3. COMPUTUS TABLES AND TEXTS I: 23. COMPUTUS POETRY OVERVIEWLocation:
fol. 14r-vRelated manuscripts:
- Post-Conquest English Computus Manuscripts: London, British Library Cotton Vitellius A.XII
- Carolingian Computus Manuscripts: St Gall, Stiftsbibliothek 250
- Anglo-Saxon Computus Manuscripts: London. British Library, Cotton Tiberius B.V; Leofric Missal ; Missal of Robert of Jumièges
This section comprises six poems on computistical subjects, namely:
- 1. Me legat annales cupiat qui noscere menses...
- 2. Bis sena mensum uertigine uoluitur annus...
- 3. Ianus et Octimber binis regulantur abenis...
- 4. September semper quinis Octimber habenis...
- 5. Bis sex signifere numerantur sidera spere..
- 6. Prima dies Phebi sacrato nomine fulget...
Two prose texts, one on the embolisms (fol. 14v-15r) and another on the saltus lunae (fol. 15r-v), separate this anthology from an additional poem on the months ("Incipit hic ianus cui traditur astrea capra...") added to fol. 15v by Scribe A. This last poem, along with others, also appears in the calendar.
Poetry is one of the oldest genres of computistic writing. Isidore of Seville speaks of carmina cyclica, Bede quotes Ausonius Ecloga 16 on the relationship between the months and the zodiac signs in De temporum ratione 16, and Priscian, the Aratea, Dracontius and others were adopted or adapted for computistical purposes. The classical Latin exemplars are mainly verses about the twelve months of the solar year, 1 but the medieval genre expanded to include mnemonics for the various lists of data a student of computus was expected to master. 2 MS 17's poems on the solar regulars and lunar regulars (nos. 3 and 4 above) are typical examples. The mnemonic potential of computus poetry was sometimes enhanced by setting the verse to music. 3
Not all computistical poetry was utilitarian. Many of the poems in MS 17 concern things that it hardly seems necessary to memorize, such as the four seasons (no. 1), or the Roman names for the weekdays (no. 6). Much of it may have been composed for pure delight, or as an exercise in ingenuity. Poems and even prayers were composed so that the initial letters of words or verses served as a code for computistical information, rather like the mnemonics on fol. 12r of MS 17. These jeux d'esprit could contain a key to the Easter terminus, the date of Easter, the intervallum , and even the littera punctataof Easter day. 4 Probably the most elaborate of these table-poems is Abbo of Fleury's Ephemeridafound on fol. 25r-26r of MS 17
Computus poetry can appear in anthologies (as is the case here), or if appropriate, split into monthly units and distributed across the pages of a calendar. MS 17's calendar also contains versus de mensibus. Computistical poetry is also found in association with metrical martyrologies like the one in MS 17. 5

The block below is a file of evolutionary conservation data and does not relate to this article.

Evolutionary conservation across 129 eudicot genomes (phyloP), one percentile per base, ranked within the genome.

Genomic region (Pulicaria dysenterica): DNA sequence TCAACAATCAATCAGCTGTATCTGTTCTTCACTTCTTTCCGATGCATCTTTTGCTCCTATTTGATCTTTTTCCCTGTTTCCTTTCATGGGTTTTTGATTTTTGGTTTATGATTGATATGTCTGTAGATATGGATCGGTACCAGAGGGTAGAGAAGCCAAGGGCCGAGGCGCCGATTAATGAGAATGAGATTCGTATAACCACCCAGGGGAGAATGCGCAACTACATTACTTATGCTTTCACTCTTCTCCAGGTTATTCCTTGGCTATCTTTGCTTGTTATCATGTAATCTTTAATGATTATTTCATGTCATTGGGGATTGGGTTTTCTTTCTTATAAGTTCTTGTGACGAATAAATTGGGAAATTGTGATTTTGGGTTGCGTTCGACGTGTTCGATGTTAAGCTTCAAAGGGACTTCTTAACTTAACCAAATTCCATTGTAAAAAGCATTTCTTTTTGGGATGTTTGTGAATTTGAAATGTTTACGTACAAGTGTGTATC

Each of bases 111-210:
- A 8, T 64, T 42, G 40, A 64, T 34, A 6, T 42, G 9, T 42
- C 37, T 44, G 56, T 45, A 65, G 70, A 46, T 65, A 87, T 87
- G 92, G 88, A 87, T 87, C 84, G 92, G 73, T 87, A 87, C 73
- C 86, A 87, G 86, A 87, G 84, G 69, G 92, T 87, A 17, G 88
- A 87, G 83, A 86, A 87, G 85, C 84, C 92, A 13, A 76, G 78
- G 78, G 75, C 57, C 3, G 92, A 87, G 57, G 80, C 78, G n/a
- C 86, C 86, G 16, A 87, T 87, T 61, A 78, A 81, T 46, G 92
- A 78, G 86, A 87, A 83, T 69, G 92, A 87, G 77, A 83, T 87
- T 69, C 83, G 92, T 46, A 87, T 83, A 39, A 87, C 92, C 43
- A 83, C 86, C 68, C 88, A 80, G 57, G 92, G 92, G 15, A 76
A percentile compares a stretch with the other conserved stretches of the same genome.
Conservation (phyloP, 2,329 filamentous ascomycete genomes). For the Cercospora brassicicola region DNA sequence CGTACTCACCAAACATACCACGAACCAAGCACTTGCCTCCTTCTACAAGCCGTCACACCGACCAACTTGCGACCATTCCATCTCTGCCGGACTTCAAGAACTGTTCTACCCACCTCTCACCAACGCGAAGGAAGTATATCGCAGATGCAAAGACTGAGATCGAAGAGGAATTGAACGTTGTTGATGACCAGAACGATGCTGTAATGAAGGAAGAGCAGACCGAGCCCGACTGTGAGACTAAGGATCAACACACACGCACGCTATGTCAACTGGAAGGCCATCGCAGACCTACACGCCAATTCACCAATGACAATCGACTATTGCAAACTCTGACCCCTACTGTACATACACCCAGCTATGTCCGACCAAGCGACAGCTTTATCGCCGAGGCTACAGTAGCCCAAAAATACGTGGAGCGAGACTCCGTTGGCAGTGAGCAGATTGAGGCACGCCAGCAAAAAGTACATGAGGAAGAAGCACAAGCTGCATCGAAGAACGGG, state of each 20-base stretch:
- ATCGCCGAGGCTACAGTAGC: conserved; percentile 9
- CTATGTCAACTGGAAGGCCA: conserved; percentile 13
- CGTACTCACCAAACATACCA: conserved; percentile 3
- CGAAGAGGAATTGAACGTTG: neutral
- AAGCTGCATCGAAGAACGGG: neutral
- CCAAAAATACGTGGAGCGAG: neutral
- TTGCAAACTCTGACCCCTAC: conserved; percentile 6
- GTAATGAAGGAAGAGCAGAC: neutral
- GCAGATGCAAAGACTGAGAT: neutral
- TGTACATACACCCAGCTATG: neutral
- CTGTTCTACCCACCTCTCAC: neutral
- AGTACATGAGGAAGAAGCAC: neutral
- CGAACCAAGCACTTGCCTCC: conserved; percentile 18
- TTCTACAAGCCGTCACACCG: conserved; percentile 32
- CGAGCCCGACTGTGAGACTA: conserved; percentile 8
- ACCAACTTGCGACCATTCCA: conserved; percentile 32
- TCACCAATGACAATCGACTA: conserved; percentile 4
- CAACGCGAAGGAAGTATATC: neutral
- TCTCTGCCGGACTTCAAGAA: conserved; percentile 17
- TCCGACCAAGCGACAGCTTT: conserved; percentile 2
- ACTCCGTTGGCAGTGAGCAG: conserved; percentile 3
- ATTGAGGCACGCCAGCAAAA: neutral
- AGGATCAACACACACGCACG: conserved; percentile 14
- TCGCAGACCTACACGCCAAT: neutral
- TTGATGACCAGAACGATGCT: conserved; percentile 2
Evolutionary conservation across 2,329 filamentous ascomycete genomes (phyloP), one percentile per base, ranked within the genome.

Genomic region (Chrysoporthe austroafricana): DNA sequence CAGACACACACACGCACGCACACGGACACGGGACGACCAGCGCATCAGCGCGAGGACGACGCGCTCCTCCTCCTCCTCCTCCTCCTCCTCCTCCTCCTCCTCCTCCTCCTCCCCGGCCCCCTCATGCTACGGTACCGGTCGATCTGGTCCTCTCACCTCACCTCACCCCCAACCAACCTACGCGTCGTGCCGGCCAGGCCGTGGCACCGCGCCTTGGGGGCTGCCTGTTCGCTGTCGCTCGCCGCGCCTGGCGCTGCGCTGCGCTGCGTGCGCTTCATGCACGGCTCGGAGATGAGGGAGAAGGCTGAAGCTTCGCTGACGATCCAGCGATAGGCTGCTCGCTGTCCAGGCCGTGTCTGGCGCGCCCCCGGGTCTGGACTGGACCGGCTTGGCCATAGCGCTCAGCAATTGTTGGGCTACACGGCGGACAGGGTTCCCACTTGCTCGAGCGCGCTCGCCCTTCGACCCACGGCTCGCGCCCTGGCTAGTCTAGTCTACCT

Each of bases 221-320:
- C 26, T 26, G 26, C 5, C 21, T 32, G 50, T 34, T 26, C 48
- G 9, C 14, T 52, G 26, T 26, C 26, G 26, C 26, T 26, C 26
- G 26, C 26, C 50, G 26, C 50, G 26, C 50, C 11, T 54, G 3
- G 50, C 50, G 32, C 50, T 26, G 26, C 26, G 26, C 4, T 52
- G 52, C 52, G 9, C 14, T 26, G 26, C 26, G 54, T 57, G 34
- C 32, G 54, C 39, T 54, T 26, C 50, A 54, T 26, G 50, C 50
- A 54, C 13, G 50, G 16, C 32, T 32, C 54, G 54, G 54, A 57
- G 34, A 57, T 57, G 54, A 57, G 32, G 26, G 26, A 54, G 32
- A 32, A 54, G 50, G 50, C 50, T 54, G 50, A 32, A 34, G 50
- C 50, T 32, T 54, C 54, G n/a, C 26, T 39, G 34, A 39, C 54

Three of the six poems in the present anthology, namely 2. Bis sena mensum uertigine uoluitur annus... , 3. Ianus et Octimber binis regulantur abenis... and 4. September semper quinis Octimber habenis... are cited by Byrhtferth in his Enchiridion; a fourth, 1. Me legat annales cupiat qui noscere menses... , is found in the early section of Symeon of Durham's Historia regum ascribed to Byrhtferth. This would seem to support the hypothesis of Baker and Lapidge that the segment of MS 17 encompassing the core computistica (fol. 13r-41r) was derived from the computus manuscript made or used by Byrhtferth. However, no anthology of this type survives in either the Peterborough or Winchcombe computi, two manuscripts which Baker and Lapidge regard, along with MS 17, as representing Byrthferth's collection.
By contrast, anthologies of computistical poetry are quite characteristic of the Leofric-Tiberius group of late Anglo-Saxon computi . 6 Cotton Tiberius B.V and the Leofric Missal share a number of poems, including some found in MS 17: Tiberius (fol. 15v) has 6. Prima dies Phebi sacrato nomine fulget... , while Leofric fols. 53v-54r (pp. 51-52) has, in this order,6. Prima dies Phebi sacrato nomine fulget... , 3. Ianus et Octimber binis regulantur abenis... 4. September semper quinis Octimber habenis... and 2. Bis sena mensum uertigine uoluitur annus... To this we would add the Missal of Robert of Jumièges , fols. 19v-20r (pp. 35-36), as well as British Library Cotton Vitellius A.XII fols. 40v-42r (6. Prima dies Phebi sacrato nomine fulget... , 2. Bis sena mensum uertigine uoluitur annus... ).
4 "Ostertagtexte und Intervalltafeln," in Bischoff 1966-1981, 2.192-227
5 Hennig 1955, 72. In Cotton Vitellius A.XII, a poetic martyrology separate from the calendar is accompanied by calendar verses, including the monosticha on the Egyptian Days ("Iani prima dies...") found in MS 17's calendar. In St Gall 250the computistical poetry follows the metrical martyrology of Wandalbert
6 Baker and Lapidge 1995, xlvii.